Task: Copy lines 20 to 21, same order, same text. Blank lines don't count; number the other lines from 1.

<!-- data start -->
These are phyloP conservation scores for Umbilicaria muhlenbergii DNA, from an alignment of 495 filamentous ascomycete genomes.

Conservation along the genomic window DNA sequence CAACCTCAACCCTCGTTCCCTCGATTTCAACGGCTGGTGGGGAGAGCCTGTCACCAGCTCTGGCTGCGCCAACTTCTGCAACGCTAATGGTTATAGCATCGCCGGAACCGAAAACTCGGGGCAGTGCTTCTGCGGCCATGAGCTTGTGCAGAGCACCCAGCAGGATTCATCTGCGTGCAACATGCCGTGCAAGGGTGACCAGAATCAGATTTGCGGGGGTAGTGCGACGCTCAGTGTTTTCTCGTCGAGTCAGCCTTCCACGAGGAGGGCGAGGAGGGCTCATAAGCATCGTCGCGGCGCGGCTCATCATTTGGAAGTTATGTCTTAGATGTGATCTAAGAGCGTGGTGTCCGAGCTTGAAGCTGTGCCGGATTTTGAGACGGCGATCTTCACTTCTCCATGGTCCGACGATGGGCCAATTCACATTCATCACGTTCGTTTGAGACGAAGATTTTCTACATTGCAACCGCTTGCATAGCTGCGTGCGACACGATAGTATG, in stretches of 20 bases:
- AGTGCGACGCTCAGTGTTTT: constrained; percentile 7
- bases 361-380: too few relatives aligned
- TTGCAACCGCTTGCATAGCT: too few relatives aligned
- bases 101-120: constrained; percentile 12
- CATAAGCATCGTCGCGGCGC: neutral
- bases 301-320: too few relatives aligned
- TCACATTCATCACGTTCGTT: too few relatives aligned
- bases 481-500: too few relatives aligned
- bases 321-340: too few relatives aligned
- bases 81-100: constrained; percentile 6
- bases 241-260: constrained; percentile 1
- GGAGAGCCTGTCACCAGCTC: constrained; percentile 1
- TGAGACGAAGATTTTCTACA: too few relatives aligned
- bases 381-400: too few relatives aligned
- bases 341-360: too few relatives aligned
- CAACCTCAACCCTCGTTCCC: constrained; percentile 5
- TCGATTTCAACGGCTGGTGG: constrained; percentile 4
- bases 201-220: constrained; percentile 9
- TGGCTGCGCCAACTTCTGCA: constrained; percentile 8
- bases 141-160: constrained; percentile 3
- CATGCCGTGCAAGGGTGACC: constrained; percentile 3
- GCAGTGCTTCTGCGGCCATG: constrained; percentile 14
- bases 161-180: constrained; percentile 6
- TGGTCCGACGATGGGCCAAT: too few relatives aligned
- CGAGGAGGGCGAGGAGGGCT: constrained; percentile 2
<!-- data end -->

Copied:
- bases 201-220: constrained; percentile 9
- TGGCTGCGCCAACTTCTGCA: constrained; percentile 8